Uribe uses this as an excuse to call for a military rather than negotiated solution to the hostage crisis. But the families and supporters of some of the FARC’s hostages aren’t buying it. From Merco Press, Oct. 21:
Colombian President Alvaro Uribe withdrew on Friday his offer to negotiate a humanitarian prisoner exchange with Marxist oriented rebels after blaming the Revolutionary Armed Forces of Colombia for a car bomb that wounded 23 people
In a speech at the military university in Bogotá where the blast took place, Uribe said intercepted phone calls established that Thursday’s attack was planned by a top leader of FARC, a group that has been fighting the government for more than four decades.
“Compatriots, for the dignity of the motherland and future generations, we must confront the terrorists so as to not be forever enslaved to them,” Uribe said.
General Freddy Padilla, head of Colombia’s armed forces, told Caracol Radio Friday that investigators had the recordings and they would not be released to the public.
A series of conciliatory remarks by Uribe in recent weeks had fed speculation the government was trying to arrange a swap of hundreds of jailed rebels for some 60 political prisoners held by the FARC, including three American defence contractors.
But Uribe on Friday quashed hopes for an eventual deal, ordering peace commissioner Luis Carlos Restrepo and other envoys to immediately cease contact with the guerrillas, whom he called “terrorists” and “scoundrels.”
He also asked three European peace promoters, France, Spain and Switzerland to provide military instead of diplomatic assistance to guarantee the release of the hostages, some of whom have been captive for more than a decade.
“The only option left is a military rescue,” Uribe said.
French Foreign Minister Philippe Douste-Blazy, in a statement issued late Friday, reiterated his government’s opposition “to any effort to rescue the hostages by force.”
In the last military operation to rescue hostages, in May 2003, rebels killed 10 hostages, including a former defence minister and provincial governor, as an army rescue squad approached a FARC camp deep in the jungle.
Uribe’s hardened stance drew swift condemnation from hostage family members.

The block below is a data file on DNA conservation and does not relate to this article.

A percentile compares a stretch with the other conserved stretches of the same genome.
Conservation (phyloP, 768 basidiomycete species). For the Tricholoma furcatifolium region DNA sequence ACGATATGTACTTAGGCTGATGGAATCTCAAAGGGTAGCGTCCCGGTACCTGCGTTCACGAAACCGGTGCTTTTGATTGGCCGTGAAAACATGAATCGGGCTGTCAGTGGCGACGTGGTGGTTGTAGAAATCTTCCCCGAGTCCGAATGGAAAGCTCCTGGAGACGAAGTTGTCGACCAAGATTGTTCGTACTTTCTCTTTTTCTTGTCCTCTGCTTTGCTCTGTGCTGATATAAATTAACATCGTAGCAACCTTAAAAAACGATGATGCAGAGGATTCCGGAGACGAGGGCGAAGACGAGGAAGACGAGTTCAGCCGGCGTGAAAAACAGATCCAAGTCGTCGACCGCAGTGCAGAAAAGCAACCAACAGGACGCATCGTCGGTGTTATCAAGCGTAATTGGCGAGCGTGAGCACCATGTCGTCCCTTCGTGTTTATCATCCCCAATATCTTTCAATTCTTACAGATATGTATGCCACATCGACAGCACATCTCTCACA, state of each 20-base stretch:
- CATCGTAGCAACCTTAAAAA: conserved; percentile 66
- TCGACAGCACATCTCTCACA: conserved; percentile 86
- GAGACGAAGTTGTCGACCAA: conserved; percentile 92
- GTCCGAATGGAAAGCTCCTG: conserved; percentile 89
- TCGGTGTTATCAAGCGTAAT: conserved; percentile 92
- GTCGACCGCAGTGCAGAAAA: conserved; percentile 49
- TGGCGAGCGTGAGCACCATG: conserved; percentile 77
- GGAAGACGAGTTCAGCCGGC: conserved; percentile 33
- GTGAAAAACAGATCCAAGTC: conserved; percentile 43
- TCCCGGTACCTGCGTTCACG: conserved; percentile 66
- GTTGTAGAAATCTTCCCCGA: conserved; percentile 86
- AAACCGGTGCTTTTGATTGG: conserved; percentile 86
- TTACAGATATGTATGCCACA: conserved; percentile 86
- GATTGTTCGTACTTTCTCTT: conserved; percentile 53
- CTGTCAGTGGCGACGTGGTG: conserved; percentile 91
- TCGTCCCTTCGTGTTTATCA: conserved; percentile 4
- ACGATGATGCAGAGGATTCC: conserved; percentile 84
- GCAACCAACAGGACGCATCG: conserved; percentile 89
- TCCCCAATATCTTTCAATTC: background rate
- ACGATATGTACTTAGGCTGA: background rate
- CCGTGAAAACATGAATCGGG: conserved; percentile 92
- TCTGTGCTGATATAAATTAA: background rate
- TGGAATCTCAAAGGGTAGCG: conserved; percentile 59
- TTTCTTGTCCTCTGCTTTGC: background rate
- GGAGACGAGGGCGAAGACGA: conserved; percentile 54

“The president’s speech condemns to death the kidnapped hostages,” said a weeping Yolanda Pulecio, whose daughter Ingrid Betancourt was kidnapped in 2002 while campaigning in the jungle for Colombia’s presidency.
Thursday’s blast at Nueva Granada military university occurred while Commander of the Army General Mario Montoya and foreign dignitaries were attending an event at the academy. One of his bodyguards was among the injured.
From AP, Oct. 21:
A French group pressing for Colombian rebels to free thousands of hostages, some of whom have been held captive for more than a decade, warned on Saturday that armed intervention could lead to disaster for the captives.
The International Federation of Committees for Ingrid Betancourt appealed to European leaders to ensure that the government in Bogata does not resort to force in an effort to free the captives.
Concern has mounted that armed intervention could be the next step after President Alvaro Uribe on Friday withdrew his offer to negotiate a humanitarian prisoner exchange with the leftist Revolutionary Armed Forces of Colombia, or FARC, which holds thousands of hostages.
The change of stance was triggered by a car bomb on Thursday reportedly set off by FARC that injured 23 people.
“To return to the military option to liberate the hostages would be a drama without precedent,” the federation said in a statement. “A military operation … would be almost certainly fatal to the hostages.”
The group appealed to European Commissioner Jose Manuel Barroso, French President Jacques Chirac and other European governments to press Colombian authorities to ensure that a negotiated solution be found.
There had been speculation that the Colombian government was trying to arrange a swap of hundreds of jailed rebels for some 60 people held by the FARC. However, on Friday Uribe ordered peace commissioner Luis Carlos Restrepo and other envoys to immediately cease contact with the guerrillas.
He asked three European mediating countries — France, Spain and Switzerland — to provide military instead of diplomatic assistance to guarantee the release of the hostages, saying that a military solution was “the only option.”
French Foreign Minister Philippe Douste-Blazy, in a statement late Friday, reiterated France’s opposition “to any effort to rescue the hostages by force.” He said he was “convinced a peaceful solution is possible.”
Ingrid Betancourt, kidnapped in 2002 while campaigning for Colombia’s presidency, also has French citizenship and has become a cause celebre in France. She is still being held by her captors.
See our last post on Colombia.